Ever since my childhood growing up in a strictly cessationist Baptist church, I have been fascinated by the supernatural gifts of the Holy Spirit. I was taught explicitly and through subtle joking over many years that the gifts had ended with the closing of the canon of scripture. I was even taught that those who claimed to perform miracles, prophesy or speak in tongues today were either charlatans, lying or demonically possessed or deceived.
Those are, in hindsight, pretty radical positions especially when viewed in light of scripture, but they were deeply held by a large portion of the American church while I was growing up.
Something happened to me when I was 15, though. I had an experience which caused me to question the things I’d been taught growing up. The experience wasn’t any kind of supernatural event, but when I saw all my teachers and Bible study leaders acting reprehensible during a contentious church split fight. I was so disenchanted with their actions I began to question their teaching.
I’m happy to say that 99% of what they taught me I was able to hold on to. They were faithful to scripture to teach me the Word of God from a young age. I understood Jesus’ atonement, God’s love for me and His requirement of me to tell the world about Him. I realized they had done a good job save for actions to the contrary. The one thing that fell suspect through a careful inspection of scripture was this one hangup about spiritual gifts. I couldn’t find anywhere in scripture that explicitly relegated miracles, tongues, prophecy, etc. to within the covers of my Bible. In fact, I found it spoke exactly to the contrary.
But still, deeply held and ingrained teachings are hard to let go of. I carefully studied the reasons I had been taught those things don’t happen anymore and I found some of the arguments very compelling, but eventually without substance. Most of the arguments were laughable, however. Most of the arguments were blatantly created lies to back up a position held from prejudice, not careful doctrinal inspection of scripture. The fact is most of the people I knew and their teachers and those they studied just didn’t like “charismatics.” There were a silly lot, unstable in their lives to the point of complete distaste for everything they stood for. I have to admit, especially after many years now of believing otherwise, that their characterization of charismatics is not completely without merit.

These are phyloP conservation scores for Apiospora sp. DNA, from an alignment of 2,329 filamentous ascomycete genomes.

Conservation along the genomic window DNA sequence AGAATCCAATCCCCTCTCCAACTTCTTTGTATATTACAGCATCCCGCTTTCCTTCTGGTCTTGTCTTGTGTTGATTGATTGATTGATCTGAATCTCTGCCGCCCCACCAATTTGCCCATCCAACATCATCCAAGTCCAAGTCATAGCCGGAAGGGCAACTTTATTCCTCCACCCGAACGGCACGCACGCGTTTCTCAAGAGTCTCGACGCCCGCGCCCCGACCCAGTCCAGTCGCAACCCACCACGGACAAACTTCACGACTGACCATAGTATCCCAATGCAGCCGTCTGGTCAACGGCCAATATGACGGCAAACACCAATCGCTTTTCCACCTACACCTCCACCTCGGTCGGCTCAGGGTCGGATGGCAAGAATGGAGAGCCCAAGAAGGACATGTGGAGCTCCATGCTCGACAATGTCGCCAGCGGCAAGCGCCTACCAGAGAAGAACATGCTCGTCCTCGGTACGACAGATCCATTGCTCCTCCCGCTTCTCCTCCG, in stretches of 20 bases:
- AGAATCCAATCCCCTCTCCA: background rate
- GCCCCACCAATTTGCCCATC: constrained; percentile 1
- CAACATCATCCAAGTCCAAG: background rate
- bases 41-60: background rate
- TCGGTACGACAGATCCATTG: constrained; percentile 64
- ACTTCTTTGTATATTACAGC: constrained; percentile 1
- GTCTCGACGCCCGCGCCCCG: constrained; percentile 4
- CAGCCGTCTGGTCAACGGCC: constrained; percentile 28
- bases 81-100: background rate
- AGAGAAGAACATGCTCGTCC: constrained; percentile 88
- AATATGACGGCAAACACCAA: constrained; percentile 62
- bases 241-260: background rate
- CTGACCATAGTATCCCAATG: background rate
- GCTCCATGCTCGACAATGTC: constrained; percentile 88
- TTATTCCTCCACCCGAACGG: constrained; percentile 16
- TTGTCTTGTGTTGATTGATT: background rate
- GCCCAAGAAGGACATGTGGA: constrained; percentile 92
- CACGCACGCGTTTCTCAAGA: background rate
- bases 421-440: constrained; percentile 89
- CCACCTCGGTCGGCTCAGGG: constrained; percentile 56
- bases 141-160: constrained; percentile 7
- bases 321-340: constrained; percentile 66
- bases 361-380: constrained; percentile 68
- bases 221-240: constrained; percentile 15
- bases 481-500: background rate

Mahatma Ghandi erred eternally in his thinking by saying, “I would be convinced to be a Christian were it not for the Christians I have met.” We must not make the same mistake when it comes to our interpretation of scripture. We can’t throw the baby out with the bathwater.
So after I was convinced from scripture that miracles, tongues and prophecy were for today I set about seeking God earnestly for experiences in them. I prayed faithfully and unsuccessfully every day for years for God to speak through me or use me miraculously. Six years I prayed, actually, with no answer. But that didn’t stop me from faithfully defending and proselytizing my newfound position with those who didn’t believe. I was ready at the drop of a hat to tear to shreds anyone’s arguments who believed miracles or prophecy weren’t for today.
Then something strange happened. God answered my prayers.
At long last, God actually began speaking to me in ways that were far beyond my expectations. I began having prophetic dreams and encounters with other people and my life radically changed. Suddenly my belief in God wasn’t just a deeply held position from scripture but truly the “assurance (evidence) of things I’d hoped for but not yet seen.” I felt like I’d experienced true faith for the first time. I knew without a shadow of a doubt now that God was real. And more importantly, I knew that He knew me and that He actually liked me!